There is considerable variation both within and across societies in attitudes towards female employment outside of the household. In some societies, the dominant belief is that women should have equal opportunity to work outside the home, while in others women are strongly discouraged from working outside of the domestic sphere. Here the authors use pre-industrial ethnographic data and contemporary observations of gender inequality to test the hypothesis that cultural attitudes regarding the appropriateness of women working outside of the household are rooted in the ancestral adoption of plough cultivation. Contemporary measures of gender inequality assess variation across countries, ethnic groups, and individuals.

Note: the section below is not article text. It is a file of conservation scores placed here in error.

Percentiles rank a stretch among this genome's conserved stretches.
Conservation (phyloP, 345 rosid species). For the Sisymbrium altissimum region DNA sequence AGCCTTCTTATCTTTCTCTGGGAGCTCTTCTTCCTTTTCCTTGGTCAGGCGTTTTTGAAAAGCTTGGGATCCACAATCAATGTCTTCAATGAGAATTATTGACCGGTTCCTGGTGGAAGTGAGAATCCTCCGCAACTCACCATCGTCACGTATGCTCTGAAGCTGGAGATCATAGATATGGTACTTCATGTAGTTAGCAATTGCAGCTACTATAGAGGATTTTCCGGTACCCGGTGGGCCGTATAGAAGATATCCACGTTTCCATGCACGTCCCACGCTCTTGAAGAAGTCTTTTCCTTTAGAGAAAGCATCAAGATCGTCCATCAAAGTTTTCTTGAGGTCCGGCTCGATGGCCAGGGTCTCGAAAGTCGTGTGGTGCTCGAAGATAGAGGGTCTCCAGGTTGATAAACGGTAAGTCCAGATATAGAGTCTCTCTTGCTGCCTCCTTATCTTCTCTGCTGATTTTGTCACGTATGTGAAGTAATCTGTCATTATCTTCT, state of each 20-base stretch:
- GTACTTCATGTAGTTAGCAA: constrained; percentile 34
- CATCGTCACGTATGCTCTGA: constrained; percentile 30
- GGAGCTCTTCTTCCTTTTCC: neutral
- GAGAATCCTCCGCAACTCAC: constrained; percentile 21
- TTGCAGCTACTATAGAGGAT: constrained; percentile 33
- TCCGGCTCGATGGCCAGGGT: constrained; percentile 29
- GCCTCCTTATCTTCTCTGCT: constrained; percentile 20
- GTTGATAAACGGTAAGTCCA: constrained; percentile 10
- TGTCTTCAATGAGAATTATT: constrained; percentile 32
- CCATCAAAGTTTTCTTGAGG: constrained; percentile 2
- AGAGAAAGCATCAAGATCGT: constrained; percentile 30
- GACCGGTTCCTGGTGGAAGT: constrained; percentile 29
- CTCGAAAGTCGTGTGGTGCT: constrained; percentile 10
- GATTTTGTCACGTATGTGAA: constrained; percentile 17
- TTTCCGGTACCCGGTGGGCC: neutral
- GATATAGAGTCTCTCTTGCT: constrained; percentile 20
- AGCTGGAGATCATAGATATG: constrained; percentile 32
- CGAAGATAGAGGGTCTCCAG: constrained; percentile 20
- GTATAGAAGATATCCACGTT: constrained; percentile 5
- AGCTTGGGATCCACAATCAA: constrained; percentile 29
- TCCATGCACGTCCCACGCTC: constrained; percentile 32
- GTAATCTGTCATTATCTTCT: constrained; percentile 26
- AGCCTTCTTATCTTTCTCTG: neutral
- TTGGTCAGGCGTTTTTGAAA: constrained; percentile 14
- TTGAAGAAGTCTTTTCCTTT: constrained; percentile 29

Related HypothesesCite
  10. Traditional plough agriculture will be associated with lower female participation in land clearance (481).Alesina, Alberto - On the origins of gender roles: Women and the plough, 2013 - 7 Variables

    There is considerable variation both within and across societies in attitudes towards female employment outside of the household. In some societies, the dominant belief is that women should have equal opportunity to work outside the home, while in others women are strongly discouraged from working outside of the domestic sphere. Here the authors use pre-industrial ethnographic data and contemporary observations of gender inequality to test the hypothesis that cultural attitudes regarding the appropriateness of women working outside of the household are rooted in the ancestral adoption of plough cultivation. Contemporary measures of gender inequality assess variation across countries, ethnic groups, and individuals.

    Related HypothesesCite